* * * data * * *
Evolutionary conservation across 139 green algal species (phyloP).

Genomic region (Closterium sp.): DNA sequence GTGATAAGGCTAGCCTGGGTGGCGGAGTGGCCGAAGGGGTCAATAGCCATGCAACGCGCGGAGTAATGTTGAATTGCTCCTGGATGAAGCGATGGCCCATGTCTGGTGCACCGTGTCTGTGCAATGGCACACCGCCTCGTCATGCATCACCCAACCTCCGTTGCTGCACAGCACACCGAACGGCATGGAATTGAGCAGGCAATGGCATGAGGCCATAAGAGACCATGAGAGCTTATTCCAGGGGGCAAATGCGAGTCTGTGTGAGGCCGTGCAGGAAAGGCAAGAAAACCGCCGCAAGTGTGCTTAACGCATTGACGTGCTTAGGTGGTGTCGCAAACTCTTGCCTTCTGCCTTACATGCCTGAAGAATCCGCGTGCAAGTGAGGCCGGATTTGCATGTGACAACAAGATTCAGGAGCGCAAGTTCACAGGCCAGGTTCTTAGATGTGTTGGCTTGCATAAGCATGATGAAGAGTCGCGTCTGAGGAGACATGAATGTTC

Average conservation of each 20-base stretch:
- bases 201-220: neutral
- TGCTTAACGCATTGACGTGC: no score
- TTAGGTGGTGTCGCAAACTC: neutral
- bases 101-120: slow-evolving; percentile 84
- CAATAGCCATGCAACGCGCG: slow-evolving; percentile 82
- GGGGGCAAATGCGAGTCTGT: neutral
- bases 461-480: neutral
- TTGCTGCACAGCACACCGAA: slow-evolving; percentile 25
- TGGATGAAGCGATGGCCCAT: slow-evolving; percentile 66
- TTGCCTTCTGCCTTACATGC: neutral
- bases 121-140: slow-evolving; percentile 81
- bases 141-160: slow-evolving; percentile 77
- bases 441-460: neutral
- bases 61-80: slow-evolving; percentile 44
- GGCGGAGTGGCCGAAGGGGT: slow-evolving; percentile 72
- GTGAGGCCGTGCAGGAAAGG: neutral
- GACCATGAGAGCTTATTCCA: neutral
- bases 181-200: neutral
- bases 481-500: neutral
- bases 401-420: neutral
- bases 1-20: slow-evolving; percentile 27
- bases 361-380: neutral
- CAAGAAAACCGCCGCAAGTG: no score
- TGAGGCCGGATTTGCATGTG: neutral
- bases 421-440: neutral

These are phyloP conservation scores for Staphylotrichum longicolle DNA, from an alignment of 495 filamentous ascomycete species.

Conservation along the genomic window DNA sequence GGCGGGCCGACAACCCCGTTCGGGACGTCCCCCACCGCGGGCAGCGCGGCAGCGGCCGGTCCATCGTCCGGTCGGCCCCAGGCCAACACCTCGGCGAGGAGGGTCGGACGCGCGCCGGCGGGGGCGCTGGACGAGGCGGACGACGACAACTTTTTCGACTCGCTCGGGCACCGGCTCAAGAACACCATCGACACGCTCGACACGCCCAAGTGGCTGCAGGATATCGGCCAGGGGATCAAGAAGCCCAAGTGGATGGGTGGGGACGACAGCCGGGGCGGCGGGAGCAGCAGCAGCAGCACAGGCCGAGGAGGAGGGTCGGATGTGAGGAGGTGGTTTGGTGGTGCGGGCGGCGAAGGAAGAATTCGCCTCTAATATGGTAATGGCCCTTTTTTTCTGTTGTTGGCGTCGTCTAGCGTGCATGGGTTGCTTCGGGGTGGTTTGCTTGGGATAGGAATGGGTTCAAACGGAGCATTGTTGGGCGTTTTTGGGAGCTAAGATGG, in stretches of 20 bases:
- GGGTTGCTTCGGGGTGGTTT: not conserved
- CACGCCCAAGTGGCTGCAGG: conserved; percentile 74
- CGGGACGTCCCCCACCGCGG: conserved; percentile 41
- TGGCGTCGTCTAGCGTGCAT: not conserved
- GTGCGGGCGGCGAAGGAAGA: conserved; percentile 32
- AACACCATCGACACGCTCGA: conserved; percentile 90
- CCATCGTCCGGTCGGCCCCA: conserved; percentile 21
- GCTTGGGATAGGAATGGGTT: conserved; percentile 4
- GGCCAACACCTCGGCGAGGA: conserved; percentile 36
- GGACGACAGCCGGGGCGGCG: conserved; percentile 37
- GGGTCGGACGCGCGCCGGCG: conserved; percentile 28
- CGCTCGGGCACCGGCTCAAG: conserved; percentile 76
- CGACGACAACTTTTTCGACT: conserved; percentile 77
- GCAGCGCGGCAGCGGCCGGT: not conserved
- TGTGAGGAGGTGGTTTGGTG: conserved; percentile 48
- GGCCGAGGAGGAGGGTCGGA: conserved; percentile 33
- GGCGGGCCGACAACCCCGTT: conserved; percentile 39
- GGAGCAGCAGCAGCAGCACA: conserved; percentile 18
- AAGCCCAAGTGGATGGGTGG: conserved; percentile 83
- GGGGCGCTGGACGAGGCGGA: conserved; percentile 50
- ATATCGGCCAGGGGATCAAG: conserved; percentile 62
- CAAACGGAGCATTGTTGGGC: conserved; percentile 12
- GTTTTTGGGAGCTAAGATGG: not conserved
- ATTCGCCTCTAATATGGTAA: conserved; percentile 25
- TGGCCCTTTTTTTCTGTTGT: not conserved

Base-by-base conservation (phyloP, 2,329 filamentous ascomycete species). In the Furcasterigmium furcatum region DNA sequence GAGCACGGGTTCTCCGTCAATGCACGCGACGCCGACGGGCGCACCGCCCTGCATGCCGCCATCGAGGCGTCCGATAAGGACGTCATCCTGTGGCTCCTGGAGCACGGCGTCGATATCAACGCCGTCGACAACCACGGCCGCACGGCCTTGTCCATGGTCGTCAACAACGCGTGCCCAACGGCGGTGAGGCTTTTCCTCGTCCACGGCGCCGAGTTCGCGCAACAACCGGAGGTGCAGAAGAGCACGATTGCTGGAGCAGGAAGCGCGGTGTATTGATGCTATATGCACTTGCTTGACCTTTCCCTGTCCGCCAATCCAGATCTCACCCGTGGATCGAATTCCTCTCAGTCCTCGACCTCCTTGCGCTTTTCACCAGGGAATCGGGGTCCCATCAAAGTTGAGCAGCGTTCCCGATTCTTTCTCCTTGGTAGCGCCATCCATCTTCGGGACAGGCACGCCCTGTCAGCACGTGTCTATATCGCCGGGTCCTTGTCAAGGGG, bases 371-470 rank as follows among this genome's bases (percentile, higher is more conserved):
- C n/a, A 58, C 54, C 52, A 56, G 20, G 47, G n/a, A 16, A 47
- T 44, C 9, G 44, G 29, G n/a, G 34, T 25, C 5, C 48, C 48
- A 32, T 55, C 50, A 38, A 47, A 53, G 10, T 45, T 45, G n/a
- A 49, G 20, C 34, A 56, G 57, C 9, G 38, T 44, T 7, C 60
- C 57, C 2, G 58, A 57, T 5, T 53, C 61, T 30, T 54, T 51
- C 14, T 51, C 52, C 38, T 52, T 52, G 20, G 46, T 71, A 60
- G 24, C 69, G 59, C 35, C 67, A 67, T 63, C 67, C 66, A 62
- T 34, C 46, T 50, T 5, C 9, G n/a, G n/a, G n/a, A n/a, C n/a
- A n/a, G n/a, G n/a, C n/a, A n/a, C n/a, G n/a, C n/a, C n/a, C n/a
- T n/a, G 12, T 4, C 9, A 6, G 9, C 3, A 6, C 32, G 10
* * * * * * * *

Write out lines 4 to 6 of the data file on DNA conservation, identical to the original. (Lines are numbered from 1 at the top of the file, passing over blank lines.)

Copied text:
- bases 201-220: neutral
- TGCTTAACGCATTGACGTGC: no score
- TTAGGTGGTGTCGCAAACTC: neutral